Magazine edition: 4-2014

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Keynote speech: Valerie Amos

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Keynote speech: Valerie Amos

Abridged, edited transcript of the speech by the UN Under-Secretary-General for Humanitarian Affairs. A recording of the full speech is available at

I am so pleased to be participating in an event of this kind in the UK – a country which has sought to support the UN over many years. I will say a few things about why I think the UN remains important and why it remains important here in Britain.

It is easy to be sceptical about the UN and to question its relevance. When we see the UN in the news it is very often the portrayal of a failure of the UN machinery and we don’t generally distinguish between the different parts of the UN, the different agencies, the 193 Member States. The UN’s governance also doesn’t necessarily reflect the current global reality.

What really worries me, though, is when people seem to feel that the issues the UN deals with aren’t quite as important anymore. Perhaps it is because the stability we have here in the UK makes many of the conflicts around the world seem a very long way away. I feel the UN’s role in promoting peace and security is still front and centre of what we need to do.

The world is going through turbulent times. In Iraq, more than one million people have been driven from their homes in recent months. In Syria, a staggering 10.8 million people – nearly half the population – are in desperate need of humanitarian help. Three million have already fled the country. I deal with the crisis in Syria on a daily basis and I can’t quite grasp the fact that in three years we’ve gone from one million in need to 10.8 million, and we still don’t seem able to deal with it.

We’ve seen what’s been unfolding in Ukraine, the rise of violence in west and central Africa, and an arc of hotspots that could easily join up: Kenya, Somalia and South Sudan. Next year, we will celebrate the UN’s 70th anniversary. We will set new targets to replace the Millennium Development Goals. Eradicating extreme poverty: we are the first generation that could actually do it. We will try to reach a new agreement on climate change. Nuclear disarmament, women’s empowerment, peacebuilding, peacekeeping, humanitarian assistance, tackling sexual violence in conflict – all of this is on the UN’s agenda.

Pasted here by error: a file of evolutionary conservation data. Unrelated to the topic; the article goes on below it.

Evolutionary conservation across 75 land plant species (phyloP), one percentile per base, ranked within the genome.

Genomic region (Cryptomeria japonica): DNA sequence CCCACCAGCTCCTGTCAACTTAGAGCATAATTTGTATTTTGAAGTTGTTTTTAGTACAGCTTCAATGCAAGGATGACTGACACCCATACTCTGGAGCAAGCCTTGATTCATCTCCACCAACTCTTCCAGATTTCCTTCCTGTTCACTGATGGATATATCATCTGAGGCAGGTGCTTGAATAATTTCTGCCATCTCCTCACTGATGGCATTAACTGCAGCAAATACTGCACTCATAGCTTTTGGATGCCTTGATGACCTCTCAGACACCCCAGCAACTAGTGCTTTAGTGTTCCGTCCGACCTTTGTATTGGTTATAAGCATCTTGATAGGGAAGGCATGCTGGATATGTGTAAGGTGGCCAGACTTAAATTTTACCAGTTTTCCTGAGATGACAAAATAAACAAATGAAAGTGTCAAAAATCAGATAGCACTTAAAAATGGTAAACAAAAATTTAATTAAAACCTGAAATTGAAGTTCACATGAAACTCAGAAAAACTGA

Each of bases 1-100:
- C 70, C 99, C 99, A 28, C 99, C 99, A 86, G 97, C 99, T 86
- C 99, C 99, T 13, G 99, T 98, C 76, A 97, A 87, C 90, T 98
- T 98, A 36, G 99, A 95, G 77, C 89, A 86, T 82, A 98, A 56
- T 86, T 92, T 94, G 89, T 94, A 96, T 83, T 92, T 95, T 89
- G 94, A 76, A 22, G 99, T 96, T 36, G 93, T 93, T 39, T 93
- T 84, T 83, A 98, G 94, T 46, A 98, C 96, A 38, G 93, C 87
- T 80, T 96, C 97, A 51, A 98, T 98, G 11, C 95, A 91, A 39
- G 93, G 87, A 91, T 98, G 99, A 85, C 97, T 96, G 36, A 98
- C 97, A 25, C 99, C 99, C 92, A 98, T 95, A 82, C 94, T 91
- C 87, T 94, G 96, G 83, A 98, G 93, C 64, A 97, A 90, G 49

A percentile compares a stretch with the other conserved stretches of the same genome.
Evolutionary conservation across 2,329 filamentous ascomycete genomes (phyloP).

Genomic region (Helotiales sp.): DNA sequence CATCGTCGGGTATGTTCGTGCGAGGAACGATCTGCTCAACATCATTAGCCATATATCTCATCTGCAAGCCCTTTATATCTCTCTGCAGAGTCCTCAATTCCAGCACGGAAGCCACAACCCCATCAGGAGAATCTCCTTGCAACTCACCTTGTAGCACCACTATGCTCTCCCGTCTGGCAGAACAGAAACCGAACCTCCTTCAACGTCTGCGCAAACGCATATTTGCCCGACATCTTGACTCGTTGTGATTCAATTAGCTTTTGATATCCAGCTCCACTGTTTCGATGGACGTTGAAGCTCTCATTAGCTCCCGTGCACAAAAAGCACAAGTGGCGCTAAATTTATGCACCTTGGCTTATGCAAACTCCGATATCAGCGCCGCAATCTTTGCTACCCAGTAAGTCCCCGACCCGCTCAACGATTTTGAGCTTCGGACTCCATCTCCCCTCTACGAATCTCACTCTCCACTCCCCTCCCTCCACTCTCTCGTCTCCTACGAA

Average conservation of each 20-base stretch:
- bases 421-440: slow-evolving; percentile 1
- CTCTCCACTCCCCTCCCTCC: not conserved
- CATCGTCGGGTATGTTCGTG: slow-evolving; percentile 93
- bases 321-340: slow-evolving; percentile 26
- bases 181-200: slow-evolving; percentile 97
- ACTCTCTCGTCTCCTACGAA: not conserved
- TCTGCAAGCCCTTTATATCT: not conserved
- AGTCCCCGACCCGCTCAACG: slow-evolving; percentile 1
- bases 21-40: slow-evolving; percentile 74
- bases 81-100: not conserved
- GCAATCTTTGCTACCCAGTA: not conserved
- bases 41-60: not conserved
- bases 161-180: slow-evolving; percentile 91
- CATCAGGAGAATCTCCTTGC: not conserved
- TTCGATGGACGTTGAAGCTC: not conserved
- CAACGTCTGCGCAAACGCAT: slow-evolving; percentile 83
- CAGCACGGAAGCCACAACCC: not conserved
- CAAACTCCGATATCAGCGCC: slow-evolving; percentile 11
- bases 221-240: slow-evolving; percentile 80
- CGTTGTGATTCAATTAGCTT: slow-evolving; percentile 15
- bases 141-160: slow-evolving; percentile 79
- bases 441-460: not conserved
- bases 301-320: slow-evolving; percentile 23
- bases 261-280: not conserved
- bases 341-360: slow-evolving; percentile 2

When I get depressed, I go back to the UN’s founding principles, which centre on the importance of people. The opening words of the UN Charter are “we the peoples”. It makes commitments on saving future generations from the scourge of war, on human rights and tolerance. It is an aspiration for a better world.

The UN was borne out of a desire to prevent conflict, and despite the conflicts that continue, it has seen some significant successes: Sierra Leone, Liberia, Nepal and Timor-Leste. We forget those successes because we despair at our inability to prevent. And we should. There should be more prevention. We should take seriously the collective commitments we made to our responsibility to protect. We think and talk about Rwanda and Srebrenica but we still don’t have peace in Syria or Israel-Palestine.

We have succeeded in making certain weapons and war practices illegal. Landmine are now considered inhumane and indiscriminate weapons of war. 161 states have signed up to the landmine treaty. Several armed groups have agreed to end the use of children in conflict. Two years ago, senior military officers in the Democratic Republic of the Congo were charged with offences including rape and sexual violence. The International Criminal Court convicted a former head of state – Charles Taylor – of war crimes.